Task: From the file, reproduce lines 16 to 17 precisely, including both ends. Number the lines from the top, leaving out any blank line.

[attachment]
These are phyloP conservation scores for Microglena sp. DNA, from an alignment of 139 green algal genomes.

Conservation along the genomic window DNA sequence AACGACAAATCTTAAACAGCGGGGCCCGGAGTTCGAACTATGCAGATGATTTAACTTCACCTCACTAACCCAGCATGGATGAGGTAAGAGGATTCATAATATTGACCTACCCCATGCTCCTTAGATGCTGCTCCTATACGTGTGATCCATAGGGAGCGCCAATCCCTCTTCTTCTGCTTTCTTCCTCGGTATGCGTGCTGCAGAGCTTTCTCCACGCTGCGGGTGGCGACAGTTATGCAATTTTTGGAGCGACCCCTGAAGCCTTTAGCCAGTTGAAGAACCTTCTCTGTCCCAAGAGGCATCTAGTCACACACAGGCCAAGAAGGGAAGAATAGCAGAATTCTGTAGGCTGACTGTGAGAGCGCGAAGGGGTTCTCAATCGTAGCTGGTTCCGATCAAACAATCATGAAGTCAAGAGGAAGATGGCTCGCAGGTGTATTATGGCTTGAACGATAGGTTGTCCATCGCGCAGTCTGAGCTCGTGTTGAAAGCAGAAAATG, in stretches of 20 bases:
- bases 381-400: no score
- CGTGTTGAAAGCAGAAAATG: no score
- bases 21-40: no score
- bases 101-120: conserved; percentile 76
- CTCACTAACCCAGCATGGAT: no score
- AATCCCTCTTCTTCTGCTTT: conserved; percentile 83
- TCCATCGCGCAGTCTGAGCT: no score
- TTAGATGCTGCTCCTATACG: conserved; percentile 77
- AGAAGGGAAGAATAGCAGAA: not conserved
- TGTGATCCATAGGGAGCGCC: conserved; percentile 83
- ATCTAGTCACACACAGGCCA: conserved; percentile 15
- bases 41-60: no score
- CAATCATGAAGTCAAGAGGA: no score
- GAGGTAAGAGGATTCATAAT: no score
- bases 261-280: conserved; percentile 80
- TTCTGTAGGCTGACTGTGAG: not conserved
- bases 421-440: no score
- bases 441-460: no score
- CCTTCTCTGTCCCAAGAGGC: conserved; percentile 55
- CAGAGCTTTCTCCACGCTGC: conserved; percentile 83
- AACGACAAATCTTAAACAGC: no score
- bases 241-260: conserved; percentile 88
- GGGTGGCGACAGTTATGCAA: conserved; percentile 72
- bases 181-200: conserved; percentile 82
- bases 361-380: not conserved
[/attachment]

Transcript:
- GAGGTAAGAGGATTCATAAT: no score
- bases 261-280: conserved; percentile 80